Very effective Bollywood touches lift this story to greatness. A slick script (Ol Parker) and direction (John Madden) mean there is something for everyone.

Unlike most movies, it’s squarely aimed at the older folk. The idea of a new lease of life in retirement is seductive and with Bill Nighy, Judi Dench, Celia Imrie, Ronald Pickup, Diana Hardcastle and Smith and Gere along for the ride, the acting is superb.

Lillette Dubey, Tamsin Greig, Shazad Latif, Rajesh Tailang and David Strathairn all have heart-warming scenes.

But this is Dev Patel’s movie and he keeps every eye on him, when he is on screen.

You’ll think you know what the next twist is. You may or may not be correct.

Stratford East Picturehouse was absolutely packed full of happy people who were over 60 and don’t often go to the cinema.

Everybody loved it. You’ll love it.

Posted by: greercn | March 5, 2015

Focus

“Focus” is a crime caper movie set in lovely locations and it’s fun to watch.

Will Smith and Margot Robbie are both stars who have good looks, presence and great comic timing. The supporting cast features outstanding performances from Gerald McRaney, B D Wong, Rodrigo Santoro and Adrian Martinez.

The plot is centred around conman Nicky (Smith) who takes apprentice Jess (Robbie) under his crooked wing.

We zap between New York, Las Vegas, New Orleans and Buenos Aires. It makes crime look like it pays.

Amoral but beautiful people, superb locations and good performances make it pass by quickly, although the energy seems to flag in the middle section.

But it’s a popcorn movie and won’t last long in your mind.

Posted by: greercn | March 5, 2015

Fifty Shades of Grey

Lust will not be the deadly sin you will feel when you watch this. Envy? Yes. The locations, clothes, vehicles and stuff are all just marvellous.

Dakota Johnson is a very beautiful and charismatic actress and she will star in much better films.

Jamie Dornan was key to the success of the TV series “The Fall” and he can be remarkable. In “50”, he just looks unhappy to be there.

But the success of this movie must be based on whether it’s sexy or not. And it’s just not sexy.

I found my mind wandering to how many computers with that fruit logo they could fit into one scene. I started counting products placed and thought about who made the terrific clothes.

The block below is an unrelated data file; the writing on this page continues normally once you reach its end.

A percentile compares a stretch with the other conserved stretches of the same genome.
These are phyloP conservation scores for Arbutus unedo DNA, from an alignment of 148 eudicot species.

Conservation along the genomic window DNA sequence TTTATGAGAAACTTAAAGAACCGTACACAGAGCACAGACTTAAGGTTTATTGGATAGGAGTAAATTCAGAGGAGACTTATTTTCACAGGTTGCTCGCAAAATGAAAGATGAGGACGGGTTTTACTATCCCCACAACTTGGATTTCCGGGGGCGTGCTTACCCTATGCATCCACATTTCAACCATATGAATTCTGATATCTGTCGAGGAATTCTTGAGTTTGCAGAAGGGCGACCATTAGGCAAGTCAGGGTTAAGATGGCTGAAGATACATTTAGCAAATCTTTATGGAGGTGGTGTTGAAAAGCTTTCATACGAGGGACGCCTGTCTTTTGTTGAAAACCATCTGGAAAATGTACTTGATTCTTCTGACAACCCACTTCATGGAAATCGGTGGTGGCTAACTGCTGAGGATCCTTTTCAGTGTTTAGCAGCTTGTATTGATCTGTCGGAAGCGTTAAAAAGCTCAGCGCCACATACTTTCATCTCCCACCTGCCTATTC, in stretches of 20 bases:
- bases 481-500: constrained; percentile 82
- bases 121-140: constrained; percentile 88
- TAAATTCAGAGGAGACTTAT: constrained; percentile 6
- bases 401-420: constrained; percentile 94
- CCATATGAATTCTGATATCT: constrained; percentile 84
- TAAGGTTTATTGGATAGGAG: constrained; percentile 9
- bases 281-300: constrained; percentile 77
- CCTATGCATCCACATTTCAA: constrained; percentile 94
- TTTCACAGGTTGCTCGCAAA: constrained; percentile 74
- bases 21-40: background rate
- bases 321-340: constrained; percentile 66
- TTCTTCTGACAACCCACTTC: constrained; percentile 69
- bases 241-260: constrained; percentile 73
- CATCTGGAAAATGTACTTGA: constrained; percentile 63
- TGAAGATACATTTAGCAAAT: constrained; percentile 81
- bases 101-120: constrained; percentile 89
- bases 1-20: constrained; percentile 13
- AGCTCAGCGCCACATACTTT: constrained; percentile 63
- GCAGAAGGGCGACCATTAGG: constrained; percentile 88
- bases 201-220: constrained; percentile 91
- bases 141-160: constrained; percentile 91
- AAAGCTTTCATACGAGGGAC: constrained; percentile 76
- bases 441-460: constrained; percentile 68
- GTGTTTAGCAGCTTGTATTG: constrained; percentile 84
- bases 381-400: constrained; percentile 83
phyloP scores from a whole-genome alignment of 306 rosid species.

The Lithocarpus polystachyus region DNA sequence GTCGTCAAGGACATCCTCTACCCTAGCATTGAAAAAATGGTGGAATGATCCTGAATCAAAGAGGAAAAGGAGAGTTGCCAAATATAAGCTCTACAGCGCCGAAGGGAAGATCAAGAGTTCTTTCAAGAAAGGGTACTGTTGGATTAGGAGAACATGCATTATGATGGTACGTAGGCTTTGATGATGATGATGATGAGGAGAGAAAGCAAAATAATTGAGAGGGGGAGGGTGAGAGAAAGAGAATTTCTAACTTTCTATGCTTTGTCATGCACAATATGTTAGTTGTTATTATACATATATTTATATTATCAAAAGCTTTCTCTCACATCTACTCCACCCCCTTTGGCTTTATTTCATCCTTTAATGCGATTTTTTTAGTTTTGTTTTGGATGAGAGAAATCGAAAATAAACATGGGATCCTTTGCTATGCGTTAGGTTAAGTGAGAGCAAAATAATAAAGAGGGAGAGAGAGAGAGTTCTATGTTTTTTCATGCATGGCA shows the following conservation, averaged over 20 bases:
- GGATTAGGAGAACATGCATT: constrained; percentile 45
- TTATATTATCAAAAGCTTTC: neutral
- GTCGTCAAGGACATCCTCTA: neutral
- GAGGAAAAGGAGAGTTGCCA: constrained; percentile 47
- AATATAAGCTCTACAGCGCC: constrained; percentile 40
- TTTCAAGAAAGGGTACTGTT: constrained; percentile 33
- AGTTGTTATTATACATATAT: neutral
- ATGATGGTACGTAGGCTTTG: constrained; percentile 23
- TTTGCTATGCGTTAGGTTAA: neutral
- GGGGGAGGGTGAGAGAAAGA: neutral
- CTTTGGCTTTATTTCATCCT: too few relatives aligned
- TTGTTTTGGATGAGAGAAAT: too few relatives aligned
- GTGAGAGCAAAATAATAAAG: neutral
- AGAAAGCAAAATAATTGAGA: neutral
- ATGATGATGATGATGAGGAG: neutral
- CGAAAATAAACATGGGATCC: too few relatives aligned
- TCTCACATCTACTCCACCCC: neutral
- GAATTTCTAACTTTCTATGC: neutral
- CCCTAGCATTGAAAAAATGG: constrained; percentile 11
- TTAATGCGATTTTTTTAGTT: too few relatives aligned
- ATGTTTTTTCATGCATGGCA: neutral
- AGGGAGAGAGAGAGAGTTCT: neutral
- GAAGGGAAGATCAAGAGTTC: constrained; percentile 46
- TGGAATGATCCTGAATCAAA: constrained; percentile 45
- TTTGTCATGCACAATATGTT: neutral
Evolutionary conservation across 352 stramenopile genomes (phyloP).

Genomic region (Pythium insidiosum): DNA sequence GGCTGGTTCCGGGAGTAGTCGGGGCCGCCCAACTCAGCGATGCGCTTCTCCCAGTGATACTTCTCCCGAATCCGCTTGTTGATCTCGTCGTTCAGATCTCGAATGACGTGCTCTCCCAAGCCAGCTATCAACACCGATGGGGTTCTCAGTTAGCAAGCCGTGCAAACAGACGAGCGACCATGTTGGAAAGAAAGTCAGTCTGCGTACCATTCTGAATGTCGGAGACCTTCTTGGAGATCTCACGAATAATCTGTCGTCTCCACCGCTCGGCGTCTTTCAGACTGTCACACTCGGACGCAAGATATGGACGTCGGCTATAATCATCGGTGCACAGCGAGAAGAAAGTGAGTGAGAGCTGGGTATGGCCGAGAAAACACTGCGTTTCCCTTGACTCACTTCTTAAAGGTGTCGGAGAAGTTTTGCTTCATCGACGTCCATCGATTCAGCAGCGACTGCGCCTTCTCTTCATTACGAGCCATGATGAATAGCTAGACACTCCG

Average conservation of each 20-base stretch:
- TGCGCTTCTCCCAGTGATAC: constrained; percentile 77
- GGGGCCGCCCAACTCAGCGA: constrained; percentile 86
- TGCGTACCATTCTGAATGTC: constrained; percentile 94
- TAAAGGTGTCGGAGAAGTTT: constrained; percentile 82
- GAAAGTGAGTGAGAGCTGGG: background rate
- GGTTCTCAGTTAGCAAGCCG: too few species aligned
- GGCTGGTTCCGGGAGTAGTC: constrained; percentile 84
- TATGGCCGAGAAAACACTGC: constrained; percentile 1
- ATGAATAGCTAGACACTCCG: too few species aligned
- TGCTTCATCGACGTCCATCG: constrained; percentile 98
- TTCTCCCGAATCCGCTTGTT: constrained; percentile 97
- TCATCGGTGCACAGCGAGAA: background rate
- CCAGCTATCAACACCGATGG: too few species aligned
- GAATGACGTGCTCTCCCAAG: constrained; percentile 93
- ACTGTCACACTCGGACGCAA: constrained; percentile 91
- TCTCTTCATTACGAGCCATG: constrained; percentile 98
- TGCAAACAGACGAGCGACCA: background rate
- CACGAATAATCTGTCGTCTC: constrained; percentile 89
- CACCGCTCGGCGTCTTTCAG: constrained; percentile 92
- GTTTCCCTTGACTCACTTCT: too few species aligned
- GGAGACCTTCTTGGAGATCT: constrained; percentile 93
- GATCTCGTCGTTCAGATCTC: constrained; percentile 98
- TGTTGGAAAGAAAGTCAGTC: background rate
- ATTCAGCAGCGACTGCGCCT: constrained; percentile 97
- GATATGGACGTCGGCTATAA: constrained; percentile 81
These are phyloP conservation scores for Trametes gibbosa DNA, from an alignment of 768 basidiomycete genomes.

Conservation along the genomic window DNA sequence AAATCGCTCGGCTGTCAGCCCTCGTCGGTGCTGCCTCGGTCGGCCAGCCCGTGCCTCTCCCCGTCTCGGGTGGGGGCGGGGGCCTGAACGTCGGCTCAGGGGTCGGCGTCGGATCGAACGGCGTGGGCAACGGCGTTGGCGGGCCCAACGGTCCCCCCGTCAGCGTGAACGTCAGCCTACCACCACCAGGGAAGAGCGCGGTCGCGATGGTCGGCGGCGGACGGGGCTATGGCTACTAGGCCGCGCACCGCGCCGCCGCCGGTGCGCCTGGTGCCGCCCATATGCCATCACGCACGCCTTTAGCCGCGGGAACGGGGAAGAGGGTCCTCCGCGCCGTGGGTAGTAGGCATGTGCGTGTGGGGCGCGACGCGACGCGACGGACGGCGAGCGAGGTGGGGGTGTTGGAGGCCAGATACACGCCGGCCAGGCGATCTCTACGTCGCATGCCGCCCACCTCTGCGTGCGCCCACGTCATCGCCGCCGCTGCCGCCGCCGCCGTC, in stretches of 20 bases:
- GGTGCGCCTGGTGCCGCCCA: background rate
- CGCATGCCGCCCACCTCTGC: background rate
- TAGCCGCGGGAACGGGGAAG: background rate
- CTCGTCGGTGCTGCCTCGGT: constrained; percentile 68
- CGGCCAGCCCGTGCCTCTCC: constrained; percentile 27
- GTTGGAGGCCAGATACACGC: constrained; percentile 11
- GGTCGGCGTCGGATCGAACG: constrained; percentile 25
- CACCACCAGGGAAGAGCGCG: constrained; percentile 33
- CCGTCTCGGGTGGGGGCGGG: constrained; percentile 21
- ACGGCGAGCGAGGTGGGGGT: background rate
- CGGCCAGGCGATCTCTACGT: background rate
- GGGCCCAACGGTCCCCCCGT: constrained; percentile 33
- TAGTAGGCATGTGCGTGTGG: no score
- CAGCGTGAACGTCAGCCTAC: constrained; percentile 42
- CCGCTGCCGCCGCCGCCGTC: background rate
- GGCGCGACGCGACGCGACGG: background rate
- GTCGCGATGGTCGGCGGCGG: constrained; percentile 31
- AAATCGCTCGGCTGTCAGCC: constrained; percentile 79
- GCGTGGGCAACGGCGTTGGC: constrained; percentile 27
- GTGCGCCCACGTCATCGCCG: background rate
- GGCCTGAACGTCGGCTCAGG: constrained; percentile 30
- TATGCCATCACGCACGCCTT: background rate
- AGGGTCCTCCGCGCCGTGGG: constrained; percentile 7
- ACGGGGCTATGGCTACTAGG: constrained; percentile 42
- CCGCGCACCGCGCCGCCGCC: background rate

Sam Taylor-Johnson’s direction feels wooden. It’s also artsy, but not in a good way. I saw it with my daughter and I’d feared this might be an uncomfortable situation, for both of us.

Perish the thought! We laughed and laughed, which made it all very enjoyable, but not in the way the director intended.

Apparently, more of these films will be made as there are three books.

The apartment is for sale for $2 million US. That’s minus the infamous Red Room. You’ll get lovely views of Seattle.

Look, I like a good sex scene. Unfortunately, I didn’t see any in “50”.

Posted by: greercn | February 14, 2015

Inherent Vice

A new genre has been invented. It’s not a whodunnit or a mystery or a thriller. This is a bona fide what-on-earth-is-going-on-here-anyway-it.

Based on a 2009 book by Thomas Pynchon, it’s straight out nuts, breathless and surprising, from the very first scene.

Doc (Joaquin Phoenix) is a 1970 detective who smokes a lot of marijuana. He lives on the beach in Los Angeles. His ex (Katherine Waterston) asks him to find her new boyfriend, who has disappeared and it may be because of his wife or his wife’s boyfriend.

Confused? You are just at the beginning of this convoluted and very long movie. Paul Thomas Anderson directs and scripts this funny yet serious stoner fantasy with even less clarity than “The Master” offered.

The feel of 1970 – when Anderson was just born – is awesome. Movies without smart phones and laptops are always welcome and you could probably get wrecked just by watching this and trying to work out what’s happening to whom, why and where.

Surreal and speedy, you get whizzed along with a wide cast of wonderfully-named people through the shaggiest of shaggy dog tales. Everyone is called “Japonica” or “Shasta” and the straightest character of all – it’s the fuzz, man – is called Bigfoot. Bigfoot is played straight by a glorious Josh Brolin.

It’s an enjoyable film which keeps up its weird 1970 drug-laden feel. Images stay in my head, but I am a long way from figuring out what happened, when, why or how it ends. I am puzzled, as was the very-full Stratford East Picturehouse audience.

If you miss 1970s values, this is a good movie to watch. I now have a slightly better chance of getting through a Thomas Pynchon book since I long to know what happened in “Inherent Vice”. Mind you, I might not end up any the wiser.

Inherent vice means that something has a fault that will come out, inevitably. The example used in the film is that chocolate will always melt. It’s used in insurance and law to mean a fault or feature that needs to be factored in. Clear? No, me neither.

The star-studded cast all look like they are having a blast. Original and sunlit, it looks good and has a wonderful soundtrack.

Just writing about it leaves you sounding slightly alternative and medicated.

It’s a far out trip. Peace out, man.